Sunday, July 05, 2009

ahhhh, summer veggies

I took a long drive into the country today with my 86 year old cousin. We were in search of farm fresh berries and other treats of the farm stands. New England is full of little family farms with fruit and veg stands in front of them.

All spring we have been buying asparagus from a farmer that just put the asparagus out on a table with a cash box and a sign saying "Honor System: $3 a bunch. Please pay here."I never saw the farmer, but we bought his asparagus weekly until one day the season was over and there was no more table. I like that about the countryside here. The Honor System works.

Today's adventure netted small ears of fresh corn, beets the size of peaches that were surprisingly crisp and robust, a bunch of basil, little pickling sized cukes and fresh scallions. Then, to our delight - strawberries and raspberries from Kate, the slim, smiling grey haired, apple-cheeked woman who raises them organically.

But the mystery item that I did not get was kohlrabi. Wikipedia says that the name comes from German words meaning "cabbage" and "turnip", and that Kohlrabi is one of the most commonly eaten vegetables in Kashmir.

That being said....I have never had it. My mother never cooked it. I have never seen it on a menu. No one I have ever visited has served it.

It is the mystery vegetable.

It looks like alien food, beamed down from Saturn, or from a galaxy far far away.
I have looked up recipes on the net, but they seem improbably varied -- from use in a salad to a casserole with dill sauce to a baked and stuffed version. Has anyone out there actually eaten one of these?

They will probably appear in my dreams, singing kohlrabi songs, doing a kohlrabi dance.

I'll keep you posted.


Blogger Jayne said...

LOL... reminds me of a mutant veggie! Love that story about the honor system roadside stand. :c)

6:51 AM  
Anonymous Funky Grampa said...

"Goodness Gracious Sakes Alive!" My mother's favorite expletive. She would be astonished to have kohlrabi designated a mystery veggie. It was the crown treat of her summer garden and our summer meals.

She fixed it many ways. The two I remember with great fondness and a certain drool were raw, peeled and eaten like an apple right out of the garden. And two mashed with potatoes and served with dill gravey.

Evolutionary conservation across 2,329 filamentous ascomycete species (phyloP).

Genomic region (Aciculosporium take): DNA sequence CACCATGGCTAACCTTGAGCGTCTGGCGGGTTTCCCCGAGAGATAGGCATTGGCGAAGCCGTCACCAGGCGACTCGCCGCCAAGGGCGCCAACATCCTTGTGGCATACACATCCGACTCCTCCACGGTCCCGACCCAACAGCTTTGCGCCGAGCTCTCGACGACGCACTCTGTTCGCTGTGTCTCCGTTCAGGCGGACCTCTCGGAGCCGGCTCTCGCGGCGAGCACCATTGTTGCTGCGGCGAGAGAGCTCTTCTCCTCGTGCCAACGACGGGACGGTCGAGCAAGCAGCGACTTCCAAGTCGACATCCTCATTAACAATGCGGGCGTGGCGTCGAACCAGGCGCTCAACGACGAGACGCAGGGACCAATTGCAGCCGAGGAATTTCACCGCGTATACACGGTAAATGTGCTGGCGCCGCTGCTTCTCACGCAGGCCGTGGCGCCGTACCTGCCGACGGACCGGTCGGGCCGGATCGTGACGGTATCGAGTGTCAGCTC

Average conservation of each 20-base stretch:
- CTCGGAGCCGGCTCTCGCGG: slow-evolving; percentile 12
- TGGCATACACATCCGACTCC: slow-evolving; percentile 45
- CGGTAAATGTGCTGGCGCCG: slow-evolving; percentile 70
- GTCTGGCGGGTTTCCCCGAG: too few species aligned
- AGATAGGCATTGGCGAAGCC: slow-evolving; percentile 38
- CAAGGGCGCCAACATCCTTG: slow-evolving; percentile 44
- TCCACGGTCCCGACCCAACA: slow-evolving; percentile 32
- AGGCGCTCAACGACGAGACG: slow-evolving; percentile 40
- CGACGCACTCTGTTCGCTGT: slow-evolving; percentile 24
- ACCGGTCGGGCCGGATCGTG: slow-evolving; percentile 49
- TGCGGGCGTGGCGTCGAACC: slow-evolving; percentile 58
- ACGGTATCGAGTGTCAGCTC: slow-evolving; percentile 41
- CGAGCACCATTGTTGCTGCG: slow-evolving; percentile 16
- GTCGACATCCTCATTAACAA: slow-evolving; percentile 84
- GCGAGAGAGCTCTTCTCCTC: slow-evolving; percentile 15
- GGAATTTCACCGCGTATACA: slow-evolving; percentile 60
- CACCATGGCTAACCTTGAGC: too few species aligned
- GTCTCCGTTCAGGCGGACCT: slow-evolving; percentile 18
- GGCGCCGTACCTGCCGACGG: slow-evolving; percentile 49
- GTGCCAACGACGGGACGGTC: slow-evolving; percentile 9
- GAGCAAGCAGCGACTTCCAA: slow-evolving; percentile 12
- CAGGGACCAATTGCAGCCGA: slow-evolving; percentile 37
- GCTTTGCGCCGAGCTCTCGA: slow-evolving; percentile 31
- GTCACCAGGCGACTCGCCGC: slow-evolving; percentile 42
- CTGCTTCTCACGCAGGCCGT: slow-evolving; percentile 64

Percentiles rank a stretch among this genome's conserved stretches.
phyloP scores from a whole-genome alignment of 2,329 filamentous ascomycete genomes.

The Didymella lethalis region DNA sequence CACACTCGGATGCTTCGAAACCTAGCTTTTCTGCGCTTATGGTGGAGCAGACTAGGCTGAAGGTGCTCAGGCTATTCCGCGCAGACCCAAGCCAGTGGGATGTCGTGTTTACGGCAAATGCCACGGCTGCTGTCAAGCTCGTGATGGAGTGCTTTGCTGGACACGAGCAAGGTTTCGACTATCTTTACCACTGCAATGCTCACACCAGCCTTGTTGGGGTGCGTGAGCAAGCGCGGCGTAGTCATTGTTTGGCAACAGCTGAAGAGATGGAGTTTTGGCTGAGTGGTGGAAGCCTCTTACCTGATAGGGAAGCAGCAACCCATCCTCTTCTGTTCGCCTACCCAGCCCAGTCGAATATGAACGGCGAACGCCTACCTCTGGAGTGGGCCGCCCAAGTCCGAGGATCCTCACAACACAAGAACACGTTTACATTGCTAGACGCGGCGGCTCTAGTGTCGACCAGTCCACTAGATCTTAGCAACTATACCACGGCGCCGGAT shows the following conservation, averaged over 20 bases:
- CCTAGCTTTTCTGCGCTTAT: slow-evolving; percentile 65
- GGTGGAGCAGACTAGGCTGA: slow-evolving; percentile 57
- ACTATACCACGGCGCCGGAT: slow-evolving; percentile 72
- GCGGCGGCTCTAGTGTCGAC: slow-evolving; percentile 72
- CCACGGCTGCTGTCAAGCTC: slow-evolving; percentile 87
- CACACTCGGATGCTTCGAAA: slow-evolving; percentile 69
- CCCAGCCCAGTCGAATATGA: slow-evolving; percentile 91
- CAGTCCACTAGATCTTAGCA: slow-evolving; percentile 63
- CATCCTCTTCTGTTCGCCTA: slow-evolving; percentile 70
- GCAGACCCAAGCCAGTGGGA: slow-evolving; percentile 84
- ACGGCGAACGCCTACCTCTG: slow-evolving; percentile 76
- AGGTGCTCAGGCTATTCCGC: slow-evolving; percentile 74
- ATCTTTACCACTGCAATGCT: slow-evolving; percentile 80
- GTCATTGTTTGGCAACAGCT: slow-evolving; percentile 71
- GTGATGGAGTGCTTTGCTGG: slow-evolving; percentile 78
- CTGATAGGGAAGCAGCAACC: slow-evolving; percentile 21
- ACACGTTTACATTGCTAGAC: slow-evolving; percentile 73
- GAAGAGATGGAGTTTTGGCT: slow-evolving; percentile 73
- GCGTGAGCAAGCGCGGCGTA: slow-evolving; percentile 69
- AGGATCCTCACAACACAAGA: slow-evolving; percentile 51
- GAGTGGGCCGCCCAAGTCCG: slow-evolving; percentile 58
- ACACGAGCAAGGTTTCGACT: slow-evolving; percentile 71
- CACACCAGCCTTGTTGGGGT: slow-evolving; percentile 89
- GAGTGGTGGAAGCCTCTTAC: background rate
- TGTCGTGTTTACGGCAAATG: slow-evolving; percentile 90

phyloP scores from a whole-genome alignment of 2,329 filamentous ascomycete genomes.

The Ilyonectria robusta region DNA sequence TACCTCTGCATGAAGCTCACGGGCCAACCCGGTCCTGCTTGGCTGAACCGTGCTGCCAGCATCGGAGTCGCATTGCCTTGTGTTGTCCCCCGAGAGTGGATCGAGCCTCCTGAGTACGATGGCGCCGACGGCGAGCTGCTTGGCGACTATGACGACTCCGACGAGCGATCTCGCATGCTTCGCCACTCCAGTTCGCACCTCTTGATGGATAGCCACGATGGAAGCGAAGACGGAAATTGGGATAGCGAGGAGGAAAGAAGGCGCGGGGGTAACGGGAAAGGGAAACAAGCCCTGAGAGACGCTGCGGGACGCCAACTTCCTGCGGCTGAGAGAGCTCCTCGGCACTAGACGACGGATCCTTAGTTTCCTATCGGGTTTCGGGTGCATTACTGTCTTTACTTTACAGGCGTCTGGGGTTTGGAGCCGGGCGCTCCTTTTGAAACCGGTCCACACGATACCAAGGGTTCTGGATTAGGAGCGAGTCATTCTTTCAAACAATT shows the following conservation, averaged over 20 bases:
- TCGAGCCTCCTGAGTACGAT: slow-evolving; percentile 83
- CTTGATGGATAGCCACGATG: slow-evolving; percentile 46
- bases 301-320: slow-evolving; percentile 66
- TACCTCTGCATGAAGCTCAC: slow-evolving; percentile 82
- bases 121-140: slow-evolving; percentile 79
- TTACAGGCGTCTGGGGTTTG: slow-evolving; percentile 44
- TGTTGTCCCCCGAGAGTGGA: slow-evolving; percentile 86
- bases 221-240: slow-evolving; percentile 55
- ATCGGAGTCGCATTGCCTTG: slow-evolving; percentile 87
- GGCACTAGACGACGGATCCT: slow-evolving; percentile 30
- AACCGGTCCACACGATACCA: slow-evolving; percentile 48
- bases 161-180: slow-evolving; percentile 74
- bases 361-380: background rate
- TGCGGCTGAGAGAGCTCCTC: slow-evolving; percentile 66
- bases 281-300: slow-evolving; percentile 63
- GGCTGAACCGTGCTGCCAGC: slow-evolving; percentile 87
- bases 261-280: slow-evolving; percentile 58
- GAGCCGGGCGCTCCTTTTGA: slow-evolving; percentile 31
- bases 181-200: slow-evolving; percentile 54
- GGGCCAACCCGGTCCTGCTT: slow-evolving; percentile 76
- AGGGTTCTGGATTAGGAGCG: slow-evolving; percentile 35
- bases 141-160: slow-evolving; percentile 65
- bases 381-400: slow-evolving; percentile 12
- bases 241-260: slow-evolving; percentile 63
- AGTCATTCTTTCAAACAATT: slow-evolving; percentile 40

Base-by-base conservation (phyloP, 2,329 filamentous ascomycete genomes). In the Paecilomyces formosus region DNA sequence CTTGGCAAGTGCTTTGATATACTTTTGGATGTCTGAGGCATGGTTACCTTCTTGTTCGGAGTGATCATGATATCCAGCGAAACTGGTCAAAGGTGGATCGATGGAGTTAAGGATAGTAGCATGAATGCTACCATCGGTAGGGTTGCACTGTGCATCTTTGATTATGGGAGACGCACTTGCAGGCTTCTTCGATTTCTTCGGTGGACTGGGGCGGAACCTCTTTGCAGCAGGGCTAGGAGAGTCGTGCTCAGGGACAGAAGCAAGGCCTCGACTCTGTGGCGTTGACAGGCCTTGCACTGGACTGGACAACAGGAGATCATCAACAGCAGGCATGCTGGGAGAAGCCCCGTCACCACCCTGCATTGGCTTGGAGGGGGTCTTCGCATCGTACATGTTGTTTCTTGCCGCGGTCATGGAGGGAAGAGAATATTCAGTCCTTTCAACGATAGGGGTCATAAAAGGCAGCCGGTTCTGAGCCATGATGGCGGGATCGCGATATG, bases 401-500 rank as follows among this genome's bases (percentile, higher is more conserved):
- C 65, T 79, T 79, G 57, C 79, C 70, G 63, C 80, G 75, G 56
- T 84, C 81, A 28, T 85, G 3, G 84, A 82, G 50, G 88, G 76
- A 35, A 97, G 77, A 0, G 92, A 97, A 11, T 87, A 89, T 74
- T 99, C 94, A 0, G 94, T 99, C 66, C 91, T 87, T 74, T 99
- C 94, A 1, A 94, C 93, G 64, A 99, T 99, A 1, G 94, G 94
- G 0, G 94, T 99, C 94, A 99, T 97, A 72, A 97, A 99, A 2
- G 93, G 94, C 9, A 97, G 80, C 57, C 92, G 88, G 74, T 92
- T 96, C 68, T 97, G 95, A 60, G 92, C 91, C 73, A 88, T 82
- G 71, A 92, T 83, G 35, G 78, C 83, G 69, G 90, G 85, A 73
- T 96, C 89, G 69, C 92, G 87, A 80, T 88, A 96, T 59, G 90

My Mom was born of Swedish Immigrants in the Upper Mid-west. I don't know if kohlrabi was ethnic, regional or what. I just know they are very hard to find now in our city farmer's market and I miss them.

10:09 AM  
Blogger TSannie said...

Hi Mata H. Can't remember where I saw your blog for the first time, but I'm glad I did. I enjoy your writing style.
I also enjoy that you have found asparagus on a farm stand! Never have I seen asparagus even in the farmer's markets around where I am. I see you're from New England - if it happens to be lower Fairfield County in CT, I'd love to know where this farmer's stand is for next spring. There simply is nothing better than farm fresh asparagus!

I've added you to my blog roll - I have enough now that I need a reminder of my favorites.

Till next time! And I've never had kohnrabi either!

10:51 AM  
Blogger Mata H said...

Jayne - I love that stand -- and the practice is not uncommon around here with small family farms.

Funky - mashed with dill gravy -- YUM...white gravy or brown?

TS - Thanks! The best farm stands for asparagus are in an area called "asparagus valley" -- the soil must be especially conducive to fabulous asparagus -- that is the area of Northampton/Hadley/Whately/Hatfield and environs...all in Hampshire County.

1:14 PM  

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